[0185] FIGS. 6(A, B and C) shows three exemplary highlight templates for football games in the highlight template database 212 in FIG. 2. In this example, there are two kinds (types) of highlight templates—highlight event template and highlight object template. However, the classification can be further subdivided in many other ways. In sports games, the highlight events are related with important actions or activities of the game (e.g., touch down, field goal, penalty, extra point), while the highlight objects are directly associated with the active players who might play a conspicuous role in the game. The highlight event or object template is a list of categorized keywords that are carefully chosen as key themes describing highlights. The contents of the highlight event/object templates will vary from genre to genre or game to game.

[0186]FIG. 6 shows a highlight event template 602 for football games, and two highlight object templates 604 and 606 for selected football players of the San Francisco 49ers and Minnesota Vikings football teams, respectively. In the highlight event template 602, there are thirteen football highlight event themes such as “Field goal”, “Touchdown”, “Extra point”, “Two point conversion”, “Long run”, “Long pass”, “Intercept”, “Big hit”, “Defensive pass interference”, “Holding”, “Offside”, “Penalty”, “Unsportsmanlike conduct”. The first four are categorized as “Scoring”, and the others as “Feature plays”. Further, the “Scoring” category has a subcategory titled “Point after” which includes “Extra point” and “Two point conversion”. The “Feature plays” category also has four subcategories of “Big gains”, “Interceptions”, “Big hits”, and “Big penalties”, each of which has their own highlight event themes. That is, the highlight event template 602 provides a list of categorized highlight event themes for football games.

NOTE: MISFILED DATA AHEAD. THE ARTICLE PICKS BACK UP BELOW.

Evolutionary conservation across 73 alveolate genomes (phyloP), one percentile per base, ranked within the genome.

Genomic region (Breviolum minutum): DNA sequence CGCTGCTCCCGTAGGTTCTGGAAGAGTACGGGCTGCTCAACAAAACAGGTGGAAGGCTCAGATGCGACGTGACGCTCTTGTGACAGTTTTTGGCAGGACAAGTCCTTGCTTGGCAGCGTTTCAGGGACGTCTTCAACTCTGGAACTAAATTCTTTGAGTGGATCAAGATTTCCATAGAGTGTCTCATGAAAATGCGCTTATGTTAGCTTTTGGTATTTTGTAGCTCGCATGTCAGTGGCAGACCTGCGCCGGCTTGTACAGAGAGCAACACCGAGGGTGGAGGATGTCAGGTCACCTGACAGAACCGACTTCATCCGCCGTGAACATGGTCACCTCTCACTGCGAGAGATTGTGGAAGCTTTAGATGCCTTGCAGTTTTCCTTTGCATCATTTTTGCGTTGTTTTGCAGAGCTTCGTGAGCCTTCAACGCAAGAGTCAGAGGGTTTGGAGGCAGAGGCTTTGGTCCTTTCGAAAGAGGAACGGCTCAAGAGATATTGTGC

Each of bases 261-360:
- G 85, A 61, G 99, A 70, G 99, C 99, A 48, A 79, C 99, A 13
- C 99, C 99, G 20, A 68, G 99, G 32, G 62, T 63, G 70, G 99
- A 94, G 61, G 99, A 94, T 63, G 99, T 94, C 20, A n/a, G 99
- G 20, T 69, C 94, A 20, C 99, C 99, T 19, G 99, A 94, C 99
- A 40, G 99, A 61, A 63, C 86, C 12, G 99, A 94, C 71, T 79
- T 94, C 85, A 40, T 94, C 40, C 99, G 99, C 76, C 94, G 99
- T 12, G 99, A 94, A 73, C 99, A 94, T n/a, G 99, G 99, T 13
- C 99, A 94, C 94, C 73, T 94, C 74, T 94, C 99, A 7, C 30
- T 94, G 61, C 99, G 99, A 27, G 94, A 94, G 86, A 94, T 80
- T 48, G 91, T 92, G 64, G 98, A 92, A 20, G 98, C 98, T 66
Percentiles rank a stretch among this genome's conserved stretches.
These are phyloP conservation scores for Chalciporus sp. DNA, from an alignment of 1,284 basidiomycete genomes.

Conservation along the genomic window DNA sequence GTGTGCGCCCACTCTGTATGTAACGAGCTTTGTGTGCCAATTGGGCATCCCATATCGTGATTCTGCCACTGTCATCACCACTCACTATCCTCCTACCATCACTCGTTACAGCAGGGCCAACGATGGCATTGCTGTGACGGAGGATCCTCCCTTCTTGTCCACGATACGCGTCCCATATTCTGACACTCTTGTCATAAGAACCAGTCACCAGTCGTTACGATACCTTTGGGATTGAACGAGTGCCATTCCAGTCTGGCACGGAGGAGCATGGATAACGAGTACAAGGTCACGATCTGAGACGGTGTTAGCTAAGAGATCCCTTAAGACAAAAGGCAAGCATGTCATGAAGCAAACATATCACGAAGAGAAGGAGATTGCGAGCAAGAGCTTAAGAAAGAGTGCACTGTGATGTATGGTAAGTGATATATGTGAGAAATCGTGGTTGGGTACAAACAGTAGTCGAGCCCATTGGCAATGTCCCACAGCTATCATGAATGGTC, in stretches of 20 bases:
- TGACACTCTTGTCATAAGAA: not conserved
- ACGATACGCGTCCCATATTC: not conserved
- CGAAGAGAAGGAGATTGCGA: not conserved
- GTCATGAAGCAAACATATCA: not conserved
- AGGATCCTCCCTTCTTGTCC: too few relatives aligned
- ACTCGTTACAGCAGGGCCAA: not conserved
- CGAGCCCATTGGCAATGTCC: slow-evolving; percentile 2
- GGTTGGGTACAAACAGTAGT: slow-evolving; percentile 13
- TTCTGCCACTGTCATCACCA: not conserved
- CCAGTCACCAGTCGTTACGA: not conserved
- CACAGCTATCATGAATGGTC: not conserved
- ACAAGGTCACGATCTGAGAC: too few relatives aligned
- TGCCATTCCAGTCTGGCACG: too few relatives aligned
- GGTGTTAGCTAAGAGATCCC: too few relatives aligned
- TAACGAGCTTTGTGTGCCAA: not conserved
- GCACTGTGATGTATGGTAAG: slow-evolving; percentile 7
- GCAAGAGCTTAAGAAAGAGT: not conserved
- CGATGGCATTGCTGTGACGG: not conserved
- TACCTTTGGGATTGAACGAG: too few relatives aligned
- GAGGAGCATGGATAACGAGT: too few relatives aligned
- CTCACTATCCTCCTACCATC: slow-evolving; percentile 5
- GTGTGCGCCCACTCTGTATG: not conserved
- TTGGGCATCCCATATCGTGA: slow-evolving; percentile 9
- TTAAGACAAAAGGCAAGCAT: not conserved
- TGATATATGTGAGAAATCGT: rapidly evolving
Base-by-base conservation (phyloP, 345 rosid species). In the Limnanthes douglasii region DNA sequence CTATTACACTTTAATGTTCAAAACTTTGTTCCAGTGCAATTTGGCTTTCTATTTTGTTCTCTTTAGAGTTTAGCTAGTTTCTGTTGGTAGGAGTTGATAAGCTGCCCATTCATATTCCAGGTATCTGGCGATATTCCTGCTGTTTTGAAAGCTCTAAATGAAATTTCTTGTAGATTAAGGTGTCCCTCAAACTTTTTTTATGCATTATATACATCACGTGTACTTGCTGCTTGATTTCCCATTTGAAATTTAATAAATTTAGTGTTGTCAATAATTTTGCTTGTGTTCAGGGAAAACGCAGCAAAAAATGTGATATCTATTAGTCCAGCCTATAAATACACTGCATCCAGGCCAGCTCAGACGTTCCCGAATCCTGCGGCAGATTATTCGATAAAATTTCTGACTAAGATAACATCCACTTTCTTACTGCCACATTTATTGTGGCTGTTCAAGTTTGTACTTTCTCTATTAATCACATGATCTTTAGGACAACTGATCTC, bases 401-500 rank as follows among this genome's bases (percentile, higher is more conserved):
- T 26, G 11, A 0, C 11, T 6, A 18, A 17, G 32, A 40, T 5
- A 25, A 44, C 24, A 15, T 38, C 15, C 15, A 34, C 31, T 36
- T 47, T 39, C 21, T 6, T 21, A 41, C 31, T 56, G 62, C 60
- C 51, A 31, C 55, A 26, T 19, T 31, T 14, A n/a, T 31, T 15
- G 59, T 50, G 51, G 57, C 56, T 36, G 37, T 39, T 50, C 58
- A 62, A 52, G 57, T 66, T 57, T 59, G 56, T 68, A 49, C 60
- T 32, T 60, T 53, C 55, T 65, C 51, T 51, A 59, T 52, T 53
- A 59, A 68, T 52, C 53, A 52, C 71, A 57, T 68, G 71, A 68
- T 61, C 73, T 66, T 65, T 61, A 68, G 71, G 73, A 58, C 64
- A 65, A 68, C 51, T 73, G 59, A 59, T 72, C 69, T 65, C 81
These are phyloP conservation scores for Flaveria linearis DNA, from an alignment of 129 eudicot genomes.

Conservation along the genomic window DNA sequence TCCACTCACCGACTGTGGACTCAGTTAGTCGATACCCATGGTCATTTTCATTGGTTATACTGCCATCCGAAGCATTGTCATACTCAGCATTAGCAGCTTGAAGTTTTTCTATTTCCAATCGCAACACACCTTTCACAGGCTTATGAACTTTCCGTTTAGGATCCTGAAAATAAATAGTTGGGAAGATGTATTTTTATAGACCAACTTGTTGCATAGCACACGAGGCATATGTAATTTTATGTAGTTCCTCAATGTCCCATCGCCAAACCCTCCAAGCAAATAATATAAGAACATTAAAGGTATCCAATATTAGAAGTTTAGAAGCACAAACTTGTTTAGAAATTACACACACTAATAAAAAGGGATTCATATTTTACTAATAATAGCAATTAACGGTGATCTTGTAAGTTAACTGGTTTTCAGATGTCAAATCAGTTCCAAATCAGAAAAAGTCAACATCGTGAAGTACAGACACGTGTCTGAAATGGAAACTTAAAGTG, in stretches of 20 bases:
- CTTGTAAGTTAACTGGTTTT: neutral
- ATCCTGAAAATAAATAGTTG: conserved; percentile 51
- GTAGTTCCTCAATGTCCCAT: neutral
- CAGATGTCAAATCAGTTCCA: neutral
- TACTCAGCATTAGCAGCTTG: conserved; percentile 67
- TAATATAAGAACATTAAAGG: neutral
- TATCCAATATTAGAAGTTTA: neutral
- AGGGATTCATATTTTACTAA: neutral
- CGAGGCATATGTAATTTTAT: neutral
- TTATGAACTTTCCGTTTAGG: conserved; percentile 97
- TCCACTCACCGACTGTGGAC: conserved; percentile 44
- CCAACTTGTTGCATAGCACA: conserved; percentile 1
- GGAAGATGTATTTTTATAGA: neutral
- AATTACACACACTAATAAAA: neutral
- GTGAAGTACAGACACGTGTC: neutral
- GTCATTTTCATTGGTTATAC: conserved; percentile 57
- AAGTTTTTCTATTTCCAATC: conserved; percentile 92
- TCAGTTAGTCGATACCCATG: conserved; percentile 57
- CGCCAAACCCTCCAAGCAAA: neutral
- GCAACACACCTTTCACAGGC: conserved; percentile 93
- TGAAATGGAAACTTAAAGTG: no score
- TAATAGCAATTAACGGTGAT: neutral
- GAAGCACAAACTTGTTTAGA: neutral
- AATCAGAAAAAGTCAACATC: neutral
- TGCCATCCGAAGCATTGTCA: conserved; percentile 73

[0187] Similarly, in the highlight object templates 604 and 606 for San Francisco 49ers and Minnesota Vikings, there are seven and nine famous players under the categories “SF 49ers” and “MN Vikings” respectively. In these highlight object templates for football games, the player names become the highlight object themes. The highlight object templates 604 and 606 provide two lists of categorized highlight object themes for the football teams. The players in the templates 604 and 606 could be organized/categorized with headings such as “Offense”, “Defense”, “Special Team” and, given the limited display space, could be prioritized by prominence (and a scrollbar included to access entries lower in the lists).